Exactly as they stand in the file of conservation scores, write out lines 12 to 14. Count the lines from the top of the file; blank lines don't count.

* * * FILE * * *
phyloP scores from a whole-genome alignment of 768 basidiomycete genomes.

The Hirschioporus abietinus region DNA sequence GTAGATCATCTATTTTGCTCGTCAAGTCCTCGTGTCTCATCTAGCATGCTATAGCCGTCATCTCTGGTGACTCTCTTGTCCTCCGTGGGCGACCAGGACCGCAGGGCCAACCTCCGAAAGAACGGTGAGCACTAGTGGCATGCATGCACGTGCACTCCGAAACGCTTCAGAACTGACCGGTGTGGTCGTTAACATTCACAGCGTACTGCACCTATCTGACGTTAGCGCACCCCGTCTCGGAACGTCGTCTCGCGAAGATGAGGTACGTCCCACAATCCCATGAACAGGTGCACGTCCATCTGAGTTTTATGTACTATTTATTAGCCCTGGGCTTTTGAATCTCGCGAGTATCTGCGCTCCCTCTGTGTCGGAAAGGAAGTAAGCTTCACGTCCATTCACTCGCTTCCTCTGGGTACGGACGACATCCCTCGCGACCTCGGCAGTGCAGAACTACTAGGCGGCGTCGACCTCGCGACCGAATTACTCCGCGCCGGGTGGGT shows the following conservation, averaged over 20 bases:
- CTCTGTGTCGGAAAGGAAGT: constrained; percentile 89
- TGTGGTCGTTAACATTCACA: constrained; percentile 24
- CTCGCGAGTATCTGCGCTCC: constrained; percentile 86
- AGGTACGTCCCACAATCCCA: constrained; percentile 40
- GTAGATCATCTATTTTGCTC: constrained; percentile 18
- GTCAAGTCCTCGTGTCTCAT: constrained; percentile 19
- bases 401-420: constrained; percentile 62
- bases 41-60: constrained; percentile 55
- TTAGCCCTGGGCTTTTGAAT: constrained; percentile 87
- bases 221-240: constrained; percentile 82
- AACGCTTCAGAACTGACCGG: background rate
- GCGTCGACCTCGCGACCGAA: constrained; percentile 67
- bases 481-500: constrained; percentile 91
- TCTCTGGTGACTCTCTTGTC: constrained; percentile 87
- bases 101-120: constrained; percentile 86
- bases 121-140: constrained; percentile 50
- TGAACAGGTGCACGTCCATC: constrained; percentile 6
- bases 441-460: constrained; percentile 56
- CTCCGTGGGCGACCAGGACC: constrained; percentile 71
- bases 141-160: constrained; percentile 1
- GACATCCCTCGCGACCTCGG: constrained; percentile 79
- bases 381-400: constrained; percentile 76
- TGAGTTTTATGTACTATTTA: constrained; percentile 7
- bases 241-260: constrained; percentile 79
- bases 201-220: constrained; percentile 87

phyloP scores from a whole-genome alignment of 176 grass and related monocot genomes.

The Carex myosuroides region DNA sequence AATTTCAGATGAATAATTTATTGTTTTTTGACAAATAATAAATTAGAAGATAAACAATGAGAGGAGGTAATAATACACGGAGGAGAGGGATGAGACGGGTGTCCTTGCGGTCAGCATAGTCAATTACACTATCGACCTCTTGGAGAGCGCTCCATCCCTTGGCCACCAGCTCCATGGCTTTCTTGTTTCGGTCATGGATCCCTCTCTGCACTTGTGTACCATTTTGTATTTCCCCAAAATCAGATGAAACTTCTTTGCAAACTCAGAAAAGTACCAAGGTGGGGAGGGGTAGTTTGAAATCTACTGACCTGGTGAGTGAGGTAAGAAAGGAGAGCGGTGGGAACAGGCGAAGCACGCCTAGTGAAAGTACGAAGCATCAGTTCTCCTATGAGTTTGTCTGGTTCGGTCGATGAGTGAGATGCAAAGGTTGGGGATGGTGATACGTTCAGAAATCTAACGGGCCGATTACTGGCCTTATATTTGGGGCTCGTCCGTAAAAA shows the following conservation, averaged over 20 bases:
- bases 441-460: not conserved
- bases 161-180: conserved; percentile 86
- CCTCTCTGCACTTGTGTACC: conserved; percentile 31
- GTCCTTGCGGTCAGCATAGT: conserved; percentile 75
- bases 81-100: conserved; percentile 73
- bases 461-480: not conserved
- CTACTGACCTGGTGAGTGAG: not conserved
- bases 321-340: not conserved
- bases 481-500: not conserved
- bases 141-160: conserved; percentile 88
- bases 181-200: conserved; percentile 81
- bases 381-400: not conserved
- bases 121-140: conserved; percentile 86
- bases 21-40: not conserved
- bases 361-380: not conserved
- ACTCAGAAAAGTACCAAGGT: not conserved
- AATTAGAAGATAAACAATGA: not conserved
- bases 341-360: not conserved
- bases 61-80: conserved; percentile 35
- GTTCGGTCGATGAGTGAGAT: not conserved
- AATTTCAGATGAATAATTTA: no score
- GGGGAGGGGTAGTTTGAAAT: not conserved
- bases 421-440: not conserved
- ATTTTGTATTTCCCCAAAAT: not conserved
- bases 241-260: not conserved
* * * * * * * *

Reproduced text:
- bases 221-240: constrained; percentile 82
- AACGCTTCAGAACTGACCGG: background rate
- GCGTCGACCTCGCGACCGAA: constrained; percentile 67